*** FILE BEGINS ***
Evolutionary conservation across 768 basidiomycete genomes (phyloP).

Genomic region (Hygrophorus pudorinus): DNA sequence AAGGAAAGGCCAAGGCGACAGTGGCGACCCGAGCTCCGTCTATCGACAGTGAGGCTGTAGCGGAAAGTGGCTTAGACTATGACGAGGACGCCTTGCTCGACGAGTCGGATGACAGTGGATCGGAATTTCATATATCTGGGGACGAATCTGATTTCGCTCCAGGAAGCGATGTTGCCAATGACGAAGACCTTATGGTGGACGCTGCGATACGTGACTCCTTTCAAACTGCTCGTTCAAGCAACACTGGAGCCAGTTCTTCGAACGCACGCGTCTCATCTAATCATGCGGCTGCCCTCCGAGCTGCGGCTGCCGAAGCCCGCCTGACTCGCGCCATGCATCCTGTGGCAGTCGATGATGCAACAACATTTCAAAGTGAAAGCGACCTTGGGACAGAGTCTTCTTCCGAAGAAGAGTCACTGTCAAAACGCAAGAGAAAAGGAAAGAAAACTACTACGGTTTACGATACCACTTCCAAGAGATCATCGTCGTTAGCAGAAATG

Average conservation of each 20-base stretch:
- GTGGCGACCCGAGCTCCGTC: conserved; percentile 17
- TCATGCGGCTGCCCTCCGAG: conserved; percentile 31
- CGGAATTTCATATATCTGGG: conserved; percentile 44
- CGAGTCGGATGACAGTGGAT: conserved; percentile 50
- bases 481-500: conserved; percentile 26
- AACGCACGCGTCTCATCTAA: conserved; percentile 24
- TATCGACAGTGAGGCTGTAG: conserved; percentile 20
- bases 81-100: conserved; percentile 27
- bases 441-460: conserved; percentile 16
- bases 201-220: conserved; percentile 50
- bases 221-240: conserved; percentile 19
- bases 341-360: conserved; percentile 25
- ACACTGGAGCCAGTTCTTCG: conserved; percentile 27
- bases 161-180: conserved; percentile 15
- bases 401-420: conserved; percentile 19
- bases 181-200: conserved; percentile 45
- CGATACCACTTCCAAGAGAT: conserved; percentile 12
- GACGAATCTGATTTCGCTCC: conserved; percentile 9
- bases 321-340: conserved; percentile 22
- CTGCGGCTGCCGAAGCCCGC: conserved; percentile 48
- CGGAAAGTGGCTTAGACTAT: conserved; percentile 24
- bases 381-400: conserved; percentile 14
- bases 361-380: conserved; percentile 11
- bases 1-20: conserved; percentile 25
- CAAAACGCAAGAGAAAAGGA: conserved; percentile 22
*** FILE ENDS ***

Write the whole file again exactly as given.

Evolutionary conservation across 768 basidiomycete genomes (phyloP).

Genomic region (Hygrophorus pudorinus): DNA sequence AAGGAAAGGCCAAGGCGACAGTGGCGACCCGAGCTCCGTCTATCGACAGTGAGGCTGTAGCGGAAAGTGGCTTAGACTATGACGAGGACGCCTTGCTCGACGAGTCGGATGACAGTGGATCGGAATTTCATATATCTGGGGACGAATCTGATTTCGCTCCAGGAAGCGATGTTGCCAATGACGAAGACCTTATGGTGGACGCTGCGATACGTGACTCCTTTCAAACTGCTCGTTCAAGCAACACTGGAGCCAGTTCTTCGAACGCACGCGTCTCATCTAATCATGCGGCTGCCCTCCGAGCTGCGGCTGCCGAAGCCCGCCTGACTCGCGCCATGCATCCTGTGGCAGTCGATGATGCAACAACATTTCAAAGTGAAAGCGACCTTGGGACAGAGTCTTCTTCCGAAGAAGAGTCACTGTCAAAACGCAAGAGAAAAGGAAAGAAAACTACTACGGTTTACGATACCACTTCCAAGAGATCATCGTCGTTAGCAGAAATG

Average conservation of each 20-base stretch:
- GTGGCGACCCGAGCTCCGTC: conserved; percentile 17
- TCATGCGGCTGCCCTCCGAG: conserved; percentile 31
- CGGAATTTCATATATCTGGG: conserved; percentile 44
- CGAGTCGGATGACAGTGGAT: conserved; percentile 50
- bases 481-500: conserved; percentile 26
- AACGCACGCGTCTCATCTAA: conserved; percentile 24
- TATCGACAGTGAGGCTGTAG: conserved; percentile 20
- bases 81-100: conserved; percentile 27
- bases 441-460: conserved; percentile 16
- bases 201-220: conserved; percentile 50
- bases 221-240: conserved; percentile 19
- bases 341-360: conserved; percentile 25
- ACACTGGAGCCAGTTCTTCG: conserved; percentile 27
- bases 161-180: conserved; percentile 15
- bases 401-420: conserved; percentile 19
- bases 181-200: conserved; percentile 45
- CGATACCACTTCCAAGAGAT: conserved; percentile 12
- GACGAATCTGATTTCGCTCC: conserved; percentile 9
- bases 321-340: conserved; percentile 22
- CTGCGGCTGCCGAAGCCCGC: conserved; percentile 48
- CGGAAAGTGGCTTAGACTAT: conserved; percentile 24
- bases 381-400: conserved; percentile 14
- bases 361-380: conserved; percentile 11
- bases 1-20: conserved; percentile 25
- CAAAACGCAAGAGAAAAGGA: conserved; percentile 22